One blog thread that he can't abide, though, is the one falsely connecting him with the infamous Gay Rapist blind item that appeared in the New York Post in 2008.
While Franco quickly debunked speculation that he was the anonymous perpetrator -- the alleged victim himself insisted that he didn't know him -- it didn't stop blogs from running the story -- and worse.
"Then Gawker picked that up and did this 'Gay Rapist' story that was so f*cking offensive because I have friends who have been raped," he remembers. "They did a very classy online reader's poll asking which actor who had a big movie out that summer had beaten up and raped his boyfriend and then paid him off so it wouldn't go to court... My lawyer called them and said that it was completely untrue and to take it down. They said, 'Well, we're just reporting what the New York Post told us. If James wants to make a comment on our blog, we're happy to report it.' It was a choice. Either let this thing build and become bigger and bigger, or just let it go and let them be the petty scumbags that they are."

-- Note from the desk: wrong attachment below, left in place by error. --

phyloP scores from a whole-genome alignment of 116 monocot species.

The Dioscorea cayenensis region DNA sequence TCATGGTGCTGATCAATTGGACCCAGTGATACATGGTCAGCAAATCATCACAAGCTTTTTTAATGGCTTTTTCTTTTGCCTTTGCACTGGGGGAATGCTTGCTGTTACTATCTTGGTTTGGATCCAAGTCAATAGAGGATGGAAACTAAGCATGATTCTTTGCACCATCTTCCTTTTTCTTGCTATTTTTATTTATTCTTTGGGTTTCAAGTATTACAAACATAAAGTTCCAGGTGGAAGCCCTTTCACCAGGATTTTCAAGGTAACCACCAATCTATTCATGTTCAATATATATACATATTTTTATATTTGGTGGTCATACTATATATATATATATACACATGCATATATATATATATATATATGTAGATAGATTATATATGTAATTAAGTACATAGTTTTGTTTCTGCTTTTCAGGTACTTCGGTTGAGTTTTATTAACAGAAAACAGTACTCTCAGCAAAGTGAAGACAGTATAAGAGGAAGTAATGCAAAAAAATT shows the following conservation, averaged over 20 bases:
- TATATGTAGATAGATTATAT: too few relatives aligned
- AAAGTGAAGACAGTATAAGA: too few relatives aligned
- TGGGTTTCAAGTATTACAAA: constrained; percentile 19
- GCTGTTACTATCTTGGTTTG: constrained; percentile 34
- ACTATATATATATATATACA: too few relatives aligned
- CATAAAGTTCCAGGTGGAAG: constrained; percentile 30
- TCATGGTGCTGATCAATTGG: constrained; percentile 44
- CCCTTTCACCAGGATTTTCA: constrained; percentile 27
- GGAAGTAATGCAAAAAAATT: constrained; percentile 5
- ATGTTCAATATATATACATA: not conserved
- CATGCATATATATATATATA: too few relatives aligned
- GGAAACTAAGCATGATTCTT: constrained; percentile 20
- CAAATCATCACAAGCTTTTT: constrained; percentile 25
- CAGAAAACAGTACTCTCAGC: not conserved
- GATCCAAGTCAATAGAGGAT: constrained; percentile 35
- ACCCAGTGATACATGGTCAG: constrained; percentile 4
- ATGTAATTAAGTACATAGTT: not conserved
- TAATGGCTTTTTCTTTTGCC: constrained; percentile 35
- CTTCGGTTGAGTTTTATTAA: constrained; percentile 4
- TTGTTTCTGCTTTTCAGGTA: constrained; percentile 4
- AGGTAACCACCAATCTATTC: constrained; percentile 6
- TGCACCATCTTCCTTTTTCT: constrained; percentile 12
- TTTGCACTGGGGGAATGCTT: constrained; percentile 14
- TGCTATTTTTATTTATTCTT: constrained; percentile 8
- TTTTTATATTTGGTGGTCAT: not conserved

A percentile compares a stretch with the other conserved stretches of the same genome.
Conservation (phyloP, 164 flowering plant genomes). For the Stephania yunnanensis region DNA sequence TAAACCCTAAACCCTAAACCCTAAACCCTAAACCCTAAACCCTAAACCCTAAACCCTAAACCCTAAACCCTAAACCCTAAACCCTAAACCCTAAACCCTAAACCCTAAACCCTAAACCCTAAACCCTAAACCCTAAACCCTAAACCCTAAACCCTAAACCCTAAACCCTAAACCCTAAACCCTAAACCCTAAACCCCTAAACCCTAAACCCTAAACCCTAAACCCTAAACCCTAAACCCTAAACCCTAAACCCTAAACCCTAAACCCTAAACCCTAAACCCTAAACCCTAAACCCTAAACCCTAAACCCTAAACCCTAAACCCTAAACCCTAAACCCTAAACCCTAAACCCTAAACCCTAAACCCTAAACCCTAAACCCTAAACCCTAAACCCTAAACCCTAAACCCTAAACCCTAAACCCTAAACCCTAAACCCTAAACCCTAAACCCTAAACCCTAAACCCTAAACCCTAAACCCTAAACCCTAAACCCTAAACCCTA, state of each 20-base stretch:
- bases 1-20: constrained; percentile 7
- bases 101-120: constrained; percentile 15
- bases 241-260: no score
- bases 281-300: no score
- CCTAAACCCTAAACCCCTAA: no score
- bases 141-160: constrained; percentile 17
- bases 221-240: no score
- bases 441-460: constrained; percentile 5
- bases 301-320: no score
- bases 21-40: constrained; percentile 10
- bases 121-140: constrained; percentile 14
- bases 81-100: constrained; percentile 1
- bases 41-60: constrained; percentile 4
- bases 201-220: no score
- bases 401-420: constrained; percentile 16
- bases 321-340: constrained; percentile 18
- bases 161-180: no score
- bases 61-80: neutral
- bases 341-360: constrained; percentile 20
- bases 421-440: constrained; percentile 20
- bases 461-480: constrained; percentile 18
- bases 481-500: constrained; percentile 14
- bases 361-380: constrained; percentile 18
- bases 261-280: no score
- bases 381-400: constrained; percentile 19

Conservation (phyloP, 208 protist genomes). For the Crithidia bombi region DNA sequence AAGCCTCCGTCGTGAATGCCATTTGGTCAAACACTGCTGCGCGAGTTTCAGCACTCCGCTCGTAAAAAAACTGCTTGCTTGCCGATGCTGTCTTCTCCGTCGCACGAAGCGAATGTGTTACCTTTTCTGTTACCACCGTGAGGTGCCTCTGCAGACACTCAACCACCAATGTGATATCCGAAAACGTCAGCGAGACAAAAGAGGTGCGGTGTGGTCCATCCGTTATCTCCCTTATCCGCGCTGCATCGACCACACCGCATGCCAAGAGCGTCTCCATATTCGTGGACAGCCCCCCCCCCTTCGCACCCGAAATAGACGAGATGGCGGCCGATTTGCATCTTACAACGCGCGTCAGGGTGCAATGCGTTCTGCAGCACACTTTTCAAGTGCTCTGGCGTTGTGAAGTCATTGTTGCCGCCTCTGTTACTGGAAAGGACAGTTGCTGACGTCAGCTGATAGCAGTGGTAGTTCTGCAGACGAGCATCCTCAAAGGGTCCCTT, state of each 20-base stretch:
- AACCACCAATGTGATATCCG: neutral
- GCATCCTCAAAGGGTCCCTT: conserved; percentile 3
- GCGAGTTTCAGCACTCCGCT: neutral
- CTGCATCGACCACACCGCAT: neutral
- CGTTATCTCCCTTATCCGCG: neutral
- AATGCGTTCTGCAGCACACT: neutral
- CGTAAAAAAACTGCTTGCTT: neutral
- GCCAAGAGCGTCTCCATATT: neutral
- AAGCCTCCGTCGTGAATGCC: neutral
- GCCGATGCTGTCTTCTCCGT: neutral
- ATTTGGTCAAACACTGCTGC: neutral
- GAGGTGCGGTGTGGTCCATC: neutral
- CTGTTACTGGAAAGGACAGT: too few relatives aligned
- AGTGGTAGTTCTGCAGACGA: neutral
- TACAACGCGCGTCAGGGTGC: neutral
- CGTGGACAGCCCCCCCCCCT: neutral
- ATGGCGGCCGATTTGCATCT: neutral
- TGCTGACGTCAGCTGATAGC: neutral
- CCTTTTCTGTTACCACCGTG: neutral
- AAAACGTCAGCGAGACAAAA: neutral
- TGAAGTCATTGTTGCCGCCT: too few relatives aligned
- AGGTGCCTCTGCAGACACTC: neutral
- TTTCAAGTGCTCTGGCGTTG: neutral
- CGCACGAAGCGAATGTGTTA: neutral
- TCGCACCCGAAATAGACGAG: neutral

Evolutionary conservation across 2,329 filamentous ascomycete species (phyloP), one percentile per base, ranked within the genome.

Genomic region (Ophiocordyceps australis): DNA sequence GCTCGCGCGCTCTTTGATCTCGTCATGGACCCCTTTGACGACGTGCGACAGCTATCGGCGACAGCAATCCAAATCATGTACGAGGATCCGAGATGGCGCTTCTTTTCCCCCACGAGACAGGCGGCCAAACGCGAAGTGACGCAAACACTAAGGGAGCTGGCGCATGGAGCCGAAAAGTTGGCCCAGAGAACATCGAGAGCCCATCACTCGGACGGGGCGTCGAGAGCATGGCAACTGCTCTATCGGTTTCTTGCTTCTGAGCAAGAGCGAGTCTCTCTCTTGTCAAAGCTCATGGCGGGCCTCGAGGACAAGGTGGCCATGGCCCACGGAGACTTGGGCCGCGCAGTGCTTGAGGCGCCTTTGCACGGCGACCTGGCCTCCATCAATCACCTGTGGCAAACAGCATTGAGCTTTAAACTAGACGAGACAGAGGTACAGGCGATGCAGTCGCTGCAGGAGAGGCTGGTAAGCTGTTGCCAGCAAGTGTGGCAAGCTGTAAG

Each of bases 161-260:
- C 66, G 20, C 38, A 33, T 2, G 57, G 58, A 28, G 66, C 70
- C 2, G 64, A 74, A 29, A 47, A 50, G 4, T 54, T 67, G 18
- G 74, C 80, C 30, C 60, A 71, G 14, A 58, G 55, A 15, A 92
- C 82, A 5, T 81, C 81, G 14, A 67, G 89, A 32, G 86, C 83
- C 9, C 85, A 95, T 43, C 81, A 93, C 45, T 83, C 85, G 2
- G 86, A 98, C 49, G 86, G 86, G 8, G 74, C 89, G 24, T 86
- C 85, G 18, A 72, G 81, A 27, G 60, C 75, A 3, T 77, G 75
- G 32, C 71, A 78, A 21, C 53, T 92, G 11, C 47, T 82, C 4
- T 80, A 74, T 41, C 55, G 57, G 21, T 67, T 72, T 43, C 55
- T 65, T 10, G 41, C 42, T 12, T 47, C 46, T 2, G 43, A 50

Franco, though, has moved on from those rumors to reach new heights in his career, and he's not slowing down at all. Having starred in this spring's medieval stoner comedy, "Your Highness," he'll next appear in "The Rise of the Planet of the Apes" in August and then the big budget Disney film, "Oz: The Great and Powerful." He's also got a whole slew of personal films that he's working on, which he calls, "smaller projects that my heart and soul are in."
He'll be getting behind the camera for the serial killer film, "The Night Stalker," as well as a biopic of actor Sal Mineo, a bio film about poet Hart Crane (in which he performs oral sex on a man), and a big screen version of Faulkner's "As I Lay Dying." He'll also star in the new porn biopic, "Cherry."
For so much more, including Franco's discussion about his family, his turn in "General Hospital," and more details on his personal art projects and big budget films, check out the upcoming issue of Playboy.